Château Haut-Brion is the oldest of Bordeaux’s five first growths, and one of the most famous wines in the world. Located in Pessac-Léognan, south of the city of Bordeaux, the château is rather far removed from its counterparts, all of which are found in the Médoc. Lafite Rothschild, Mouton Rothschild and Latour are all in Pauillac, while Château Margaux is – unsurprisingly – in Margaux.
The property is in the northern Graves on the outskirts of Bordeaux, and is now surrounded by encroaching buildings and roads. It is also flanked by La Mission Haut-Brion, which was bought by Haut-Brion’s owners in the early 1980s.
The majority of the estate’s 51 hectares (126 acres) of vineyard is planted to red varieties with Merlot, Cabernet Sauvignon, Cabernet Franc and Petit Verdot covering 48 hectares (118 acres) while three hectares (7.5 acres) are given over to Sauvignon Blanc and Sémillon.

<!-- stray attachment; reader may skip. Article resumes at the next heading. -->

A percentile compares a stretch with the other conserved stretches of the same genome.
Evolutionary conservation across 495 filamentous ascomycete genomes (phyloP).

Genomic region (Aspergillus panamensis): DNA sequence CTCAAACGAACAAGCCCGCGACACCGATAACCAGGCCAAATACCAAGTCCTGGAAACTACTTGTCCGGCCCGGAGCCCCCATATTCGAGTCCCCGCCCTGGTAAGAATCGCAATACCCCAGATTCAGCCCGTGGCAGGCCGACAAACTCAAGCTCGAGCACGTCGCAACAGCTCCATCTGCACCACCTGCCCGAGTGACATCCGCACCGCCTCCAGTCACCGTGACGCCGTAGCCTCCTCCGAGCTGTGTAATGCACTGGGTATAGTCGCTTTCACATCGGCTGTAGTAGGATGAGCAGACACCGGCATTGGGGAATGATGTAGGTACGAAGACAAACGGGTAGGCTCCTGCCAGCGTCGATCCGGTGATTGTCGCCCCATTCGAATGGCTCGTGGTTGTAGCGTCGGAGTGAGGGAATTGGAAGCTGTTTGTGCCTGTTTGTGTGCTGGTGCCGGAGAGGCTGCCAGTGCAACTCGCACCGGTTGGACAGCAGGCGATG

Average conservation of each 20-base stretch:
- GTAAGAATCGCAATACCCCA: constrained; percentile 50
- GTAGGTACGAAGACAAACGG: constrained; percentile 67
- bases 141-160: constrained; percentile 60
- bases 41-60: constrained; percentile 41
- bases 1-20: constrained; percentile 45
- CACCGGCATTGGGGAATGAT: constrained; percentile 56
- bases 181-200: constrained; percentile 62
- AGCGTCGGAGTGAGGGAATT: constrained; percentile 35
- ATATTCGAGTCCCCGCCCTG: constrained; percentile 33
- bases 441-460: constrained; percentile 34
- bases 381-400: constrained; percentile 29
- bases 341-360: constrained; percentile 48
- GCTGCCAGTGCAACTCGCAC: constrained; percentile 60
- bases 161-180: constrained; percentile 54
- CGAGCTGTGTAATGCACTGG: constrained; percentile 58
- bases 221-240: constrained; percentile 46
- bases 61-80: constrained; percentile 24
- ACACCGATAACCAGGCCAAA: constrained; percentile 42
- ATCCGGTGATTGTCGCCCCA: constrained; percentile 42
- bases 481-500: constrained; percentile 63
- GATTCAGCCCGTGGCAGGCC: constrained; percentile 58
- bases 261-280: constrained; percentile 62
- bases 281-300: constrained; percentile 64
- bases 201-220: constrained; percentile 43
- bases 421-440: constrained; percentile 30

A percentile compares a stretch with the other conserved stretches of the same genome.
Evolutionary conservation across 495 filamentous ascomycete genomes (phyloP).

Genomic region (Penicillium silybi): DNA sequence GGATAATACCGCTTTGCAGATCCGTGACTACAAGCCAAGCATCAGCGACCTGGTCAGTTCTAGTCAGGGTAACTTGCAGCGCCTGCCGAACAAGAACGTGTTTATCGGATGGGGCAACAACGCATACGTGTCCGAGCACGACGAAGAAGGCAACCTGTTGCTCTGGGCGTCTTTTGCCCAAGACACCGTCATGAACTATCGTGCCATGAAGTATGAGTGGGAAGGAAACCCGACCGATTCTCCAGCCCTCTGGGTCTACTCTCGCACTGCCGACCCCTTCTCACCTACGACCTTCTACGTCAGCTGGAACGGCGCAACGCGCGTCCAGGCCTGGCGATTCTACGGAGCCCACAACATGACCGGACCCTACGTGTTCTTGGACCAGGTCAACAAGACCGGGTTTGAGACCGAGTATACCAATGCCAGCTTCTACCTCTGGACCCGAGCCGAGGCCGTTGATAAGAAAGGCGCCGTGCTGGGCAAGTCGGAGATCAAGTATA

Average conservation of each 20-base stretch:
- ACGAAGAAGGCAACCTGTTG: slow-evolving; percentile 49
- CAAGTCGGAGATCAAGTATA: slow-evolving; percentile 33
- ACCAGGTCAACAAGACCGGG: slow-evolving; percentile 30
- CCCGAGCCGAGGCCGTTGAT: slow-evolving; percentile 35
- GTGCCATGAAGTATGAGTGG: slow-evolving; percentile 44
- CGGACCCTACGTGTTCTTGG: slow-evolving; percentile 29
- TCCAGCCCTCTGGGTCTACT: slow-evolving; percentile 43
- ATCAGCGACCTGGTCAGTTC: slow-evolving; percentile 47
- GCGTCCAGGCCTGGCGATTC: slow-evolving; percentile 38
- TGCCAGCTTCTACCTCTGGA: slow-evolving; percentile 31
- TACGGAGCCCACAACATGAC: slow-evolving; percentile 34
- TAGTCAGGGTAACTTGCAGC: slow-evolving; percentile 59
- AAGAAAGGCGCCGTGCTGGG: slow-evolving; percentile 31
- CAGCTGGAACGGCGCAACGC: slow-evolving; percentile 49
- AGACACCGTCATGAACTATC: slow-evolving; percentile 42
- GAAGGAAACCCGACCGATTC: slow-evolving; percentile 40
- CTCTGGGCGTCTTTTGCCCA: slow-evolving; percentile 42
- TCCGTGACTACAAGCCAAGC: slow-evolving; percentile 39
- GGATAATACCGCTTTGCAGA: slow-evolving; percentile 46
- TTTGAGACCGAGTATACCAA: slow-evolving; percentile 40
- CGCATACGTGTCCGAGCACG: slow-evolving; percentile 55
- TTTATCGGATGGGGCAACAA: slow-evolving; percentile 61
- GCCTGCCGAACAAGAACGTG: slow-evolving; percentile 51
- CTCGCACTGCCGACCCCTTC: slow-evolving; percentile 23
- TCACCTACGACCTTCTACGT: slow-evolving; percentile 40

The Haut-Brion cuvée tends to have more Merlot than the wines from the Medoc, with Cabernet Sauvignon in more of a supporting role (this is reflected in the vineyard). As such, Haut-Brion is more rounded and softer than other Left Bank wines. The château describes the wine as having an empyreumatic (charred organic matter) bouquet.
The château’s second wine has been known as La Clarence de Haut-Brion since 2007.
The color is dark red; the nose intense and enticing, with bursts of red fruit. The wine starts out tight yet flavorful on the palate, then quickly reveals a dense and silky tannic structure. Fresh fruit dominates the finish, leaving a pleasant, ethereal impression. With its density and tannic structure, this wine is reminiscent of the 2006 vintage.